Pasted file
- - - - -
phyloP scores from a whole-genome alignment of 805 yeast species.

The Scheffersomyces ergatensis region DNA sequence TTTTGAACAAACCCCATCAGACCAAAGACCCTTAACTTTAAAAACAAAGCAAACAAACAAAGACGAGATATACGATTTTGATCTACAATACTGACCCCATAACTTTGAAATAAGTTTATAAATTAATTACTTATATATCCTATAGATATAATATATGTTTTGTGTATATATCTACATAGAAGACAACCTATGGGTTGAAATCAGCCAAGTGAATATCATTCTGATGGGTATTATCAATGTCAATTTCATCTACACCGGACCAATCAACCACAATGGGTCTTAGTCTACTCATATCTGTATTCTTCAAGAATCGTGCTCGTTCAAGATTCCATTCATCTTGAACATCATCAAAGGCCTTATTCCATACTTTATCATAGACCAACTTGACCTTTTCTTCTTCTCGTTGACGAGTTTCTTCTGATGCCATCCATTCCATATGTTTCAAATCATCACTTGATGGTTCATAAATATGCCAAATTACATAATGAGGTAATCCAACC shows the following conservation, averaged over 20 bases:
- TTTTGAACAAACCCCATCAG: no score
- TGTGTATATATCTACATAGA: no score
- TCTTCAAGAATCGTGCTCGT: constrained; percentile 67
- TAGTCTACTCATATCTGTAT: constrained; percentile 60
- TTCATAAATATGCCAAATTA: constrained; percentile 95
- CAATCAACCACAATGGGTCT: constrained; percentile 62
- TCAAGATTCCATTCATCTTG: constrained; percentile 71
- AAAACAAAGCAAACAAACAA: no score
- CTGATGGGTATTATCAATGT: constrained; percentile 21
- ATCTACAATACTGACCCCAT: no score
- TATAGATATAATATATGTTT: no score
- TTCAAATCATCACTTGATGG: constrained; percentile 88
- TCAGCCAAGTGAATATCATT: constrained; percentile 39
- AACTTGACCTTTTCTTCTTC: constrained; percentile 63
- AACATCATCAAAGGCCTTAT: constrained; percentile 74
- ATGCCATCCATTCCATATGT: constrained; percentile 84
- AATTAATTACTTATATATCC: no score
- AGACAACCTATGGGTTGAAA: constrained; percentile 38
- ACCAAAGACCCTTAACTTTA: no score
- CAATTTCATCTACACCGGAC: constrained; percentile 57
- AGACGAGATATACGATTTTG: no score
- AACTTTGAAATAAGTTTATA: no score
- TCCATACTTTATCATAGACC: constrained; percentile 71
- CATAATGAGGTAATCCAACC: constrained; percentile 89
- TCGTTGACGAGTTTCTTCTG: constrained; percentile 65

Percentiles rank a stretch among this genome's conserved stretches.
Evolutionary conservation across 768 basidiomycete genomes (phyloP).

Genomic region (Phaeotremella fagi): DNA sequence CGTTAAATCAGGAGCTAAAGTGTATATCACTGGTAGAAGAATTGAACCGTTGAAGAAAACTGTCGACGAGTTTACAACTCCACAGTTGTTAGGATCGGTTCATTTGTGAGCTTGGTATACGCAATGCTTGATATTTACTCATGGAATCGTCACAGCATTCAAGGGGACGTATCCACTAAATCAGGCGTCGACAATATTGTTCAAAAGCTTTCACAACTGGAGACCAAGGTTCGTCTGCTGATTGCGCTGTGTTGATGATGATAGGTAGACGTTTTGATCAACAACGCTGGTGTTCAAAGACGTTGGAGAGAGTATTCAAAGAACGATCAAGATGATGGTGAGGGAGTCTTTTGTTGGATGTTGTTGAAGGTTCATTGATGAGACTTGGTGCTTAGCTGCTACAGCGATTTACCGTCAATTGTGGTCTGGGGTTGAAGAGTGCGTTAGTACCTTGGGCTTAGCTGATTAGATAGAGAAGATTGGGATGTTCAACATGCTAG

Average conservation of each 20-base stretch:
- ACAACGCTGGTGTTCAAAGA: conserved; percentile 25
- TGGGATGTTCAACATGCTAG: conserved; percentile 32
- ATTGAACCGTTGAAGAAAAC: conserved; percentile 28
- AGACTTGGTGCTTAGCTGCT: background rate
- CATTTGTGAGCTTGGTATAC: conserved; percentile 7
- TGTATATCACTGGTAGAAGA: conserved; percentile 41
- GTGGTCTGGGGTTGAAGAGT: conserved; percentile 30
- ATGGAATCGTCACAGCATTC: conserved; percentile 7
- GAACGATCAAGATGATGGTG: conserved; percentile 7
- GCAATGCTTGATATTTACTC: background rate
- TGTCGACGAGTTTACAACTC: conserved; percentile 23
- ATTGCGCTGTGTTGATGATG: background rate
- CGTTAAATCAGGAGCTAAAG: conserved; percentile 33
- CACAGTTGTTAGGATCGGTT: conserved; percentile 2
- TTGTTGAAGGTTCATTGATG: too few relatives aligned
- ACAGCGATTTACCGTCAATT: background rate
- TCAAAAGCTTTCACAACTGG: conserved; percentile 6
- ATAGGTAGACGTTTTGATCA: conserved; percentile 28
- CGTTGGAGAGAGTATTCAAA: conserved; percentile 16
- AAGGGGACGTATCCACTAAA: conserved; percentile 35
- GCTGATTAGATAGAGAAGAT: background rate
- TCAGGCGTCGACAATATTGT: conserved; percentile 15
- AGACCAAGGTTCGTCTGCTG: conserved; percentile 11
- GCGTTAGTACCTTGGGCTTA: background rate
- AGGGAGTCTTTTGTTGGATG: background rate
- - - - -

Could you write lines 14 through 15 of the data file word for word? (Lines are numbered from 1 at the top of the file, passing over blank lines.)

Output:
- TTCAAATCATCACTTGATGG: constrained; percentile 88
- TCAGCCAAGTGAATATCATT: constrained; percentile 39